When More Years Working Means Fewer Retirement Dollars: Time to Do Away with the 'Magic Year'

When More Years Working Means Fewer Retirement Dollars: Time to Do Away with the 'Magic Year'
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In this Wednesday, Oct. 26, 2011 photo, Police officers, teachers, caregivers and other rank-and-file public servants join Illinois AFL-CIO members to protest the state's pension situation and Illinois Gov. Pat Quinn'€™s opposition to arbitrators ruling on AFSCME pay raises and closing facilities, at the Illinois State Capitol in Springfield, Ill.(AP Photo/Seth Perlman)

RCEd Commentary

The longer you work at a company, the more you would expect to be paid in retirement, right? But that’s not the case for teachers. For teachers and many other government workers, too many years working might actually mean a lot less money later.

Advocates for traditional pensions often cite the “3 Rs” of teacher pension plans: recruitment, retention, and retirement. Under this argument, pensions offer secure and attractive benefits that not only recruit talent, but retain them for a career until retirement.

But if pensions are meant to retain experienced workers, why do they simultaneously include incentives that usher experienced workers out of the system once they reach a set retirement age?

Most late-career teachers know they have a “magic year” they need to reach in order to receive optimal retirement benefits. In the magic year, a teacher reaches peak lifetime retirement benefits. This usually happens between ages 55 to 60, or after 30 plus years in the classroom, depending on the plan and when the teacher began teaching. Many states have specials rules to figure out when to retire.

But once teachers hit that special year, they know they need to get out. Otherwise, every year they don’t is a year they give up in retirement benefits. Even though staying beyond the set retirement year oftentimes means a bigger retirement check, because pensions are guaranteed over a lifetime, working when you could be retired means less checks to collect over a lifetime. And so working longer than needed still means giving up a substantial amount of money.

If you’re confused by these backward incentives, you’re right: this makes no sense. Unlike most other retirement savings plans, pension benefits are not directly tied to an employee’s contributions, or for that matter, the employer contribution. Instead, traditional pensions are based on formulas and eligibility rules that unevenly ramp up benefits at the end of a teacher’s career, only to suddenly drop off after peaking.

In Illinois, a teacher hired at age 25 with 35 years of service gives up $49,000 if she works an additional five years according to a recent Urban Institute report. Benefits quickly accrue and reach a peak when an Illinois teacher reaches 35 years of service. But once she reaches this peak, her overall lifetime benefits go downwards for every year that she stays in the classroom.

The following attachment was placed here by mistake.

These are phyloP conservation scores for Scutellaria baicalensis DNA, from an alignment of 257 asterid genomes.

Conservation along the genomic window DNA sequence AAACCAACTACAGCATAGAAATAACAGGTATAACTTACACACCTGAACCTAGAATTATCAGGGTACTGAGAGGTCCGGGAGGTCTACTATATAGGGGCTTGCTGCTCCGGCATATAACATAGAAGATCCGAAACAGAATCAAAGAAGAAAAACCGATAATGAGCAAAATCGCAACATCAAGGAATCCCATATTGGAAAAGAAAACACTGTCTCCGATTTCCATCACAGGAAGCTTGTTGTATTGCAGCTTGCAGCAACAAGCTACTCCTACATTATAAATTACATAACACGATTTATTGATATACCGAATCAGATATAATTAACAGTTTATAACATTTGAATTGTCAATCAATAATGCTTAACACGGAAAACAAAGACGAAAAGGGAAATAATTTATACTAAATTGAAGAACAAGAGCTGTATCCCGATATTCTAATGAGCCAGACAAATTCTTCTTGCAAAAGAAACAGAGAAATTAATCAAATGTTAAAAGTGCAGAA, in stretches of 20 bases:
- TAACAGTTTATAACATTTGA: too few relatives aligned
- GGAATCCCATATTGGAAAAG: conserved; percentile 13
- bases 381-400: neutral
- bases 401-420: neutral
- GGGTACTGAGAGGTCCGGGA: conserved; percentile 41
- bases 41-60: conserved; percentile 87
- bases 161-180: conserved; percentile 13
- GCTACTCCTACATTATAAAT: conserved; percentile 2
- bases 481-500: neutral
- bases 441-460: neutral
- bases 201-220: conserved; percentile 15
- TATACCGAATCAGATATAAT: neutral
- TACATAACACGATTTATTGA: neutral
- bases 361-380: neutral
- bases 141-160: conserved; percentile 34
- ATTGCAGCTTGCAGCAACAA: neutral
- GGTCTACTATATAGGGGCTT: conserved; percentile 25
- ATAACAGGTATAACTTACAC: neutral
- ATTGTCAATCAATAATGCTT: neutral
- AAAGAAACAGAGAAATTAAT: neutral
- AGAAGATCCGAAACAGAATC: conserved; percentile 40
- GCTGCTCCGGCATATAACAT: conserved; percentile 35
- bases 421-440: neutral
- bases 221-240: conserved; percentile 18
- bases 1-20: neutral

Lifetime Pension Benefits for an Illinois Teacher

Source: Richard W. Johnson, "Reforming Government Pensions to Better Distribute Benefits: What Are the Options?", Urban Institute, December 2014. Graph for an Illinois public school teacher hired before 2011 at age 25.

The origins behind setting this pension “sweet spot” at the 30 or 35 year mark comes, in part, from a history of mandatory retirement. In many states, mandatory retirement was normal practice for making sure that older teachers -- seen as feeble and no longer effective workers—were no longer in the workforce. Other reasons, similarly blunt, were economic. In the 1970s, France and Germany set incentives for early retirement as a way to create more jobs for younger workers. The logic at the time was that removing older workers from the labor force meant more available jobs for younger workers.

But this has become antiquated: Economies aren’t fixed, and this theory has been empirically debunked in recent studies in Europe and the U.S. More older workers in the labor force doesn’t push out jobs for younger workers. But despite growing life expectancies, many public sector plans continue to set retirement at relatively the same ages as in the past.

Rather than discouraging work at older ages, states could enact policies that encourage workers to continue working for longer. Social Security sets a normal retirement age but also uses financial incentives to induce workers to stay longer. Other types of retirement plans, such as cash balance plans, accrue benefits evenly and are directly tied to employee contributions, allowing workers who wish to stay beyond retirement to continue increasing benefits without penalty.

An effective teacher who reaches her “magic year” of retirement doesn’t suddenly become ineffective upon reaching that year. Teachers who perform well and want to teach beyond the prescribed plan retirement age shouldn’t be punished. The teaching workforce could greatly benefit from the insights of veteran teachers, or second-career teachers who switched to teaching at relatively older ages.

And given poor savings habits, most Americans will need to work for longer. Switching to an alternative plan, like a cash balance, would allow individuals to continue accruing benefits for however long they decide to work for, no matter their age. 

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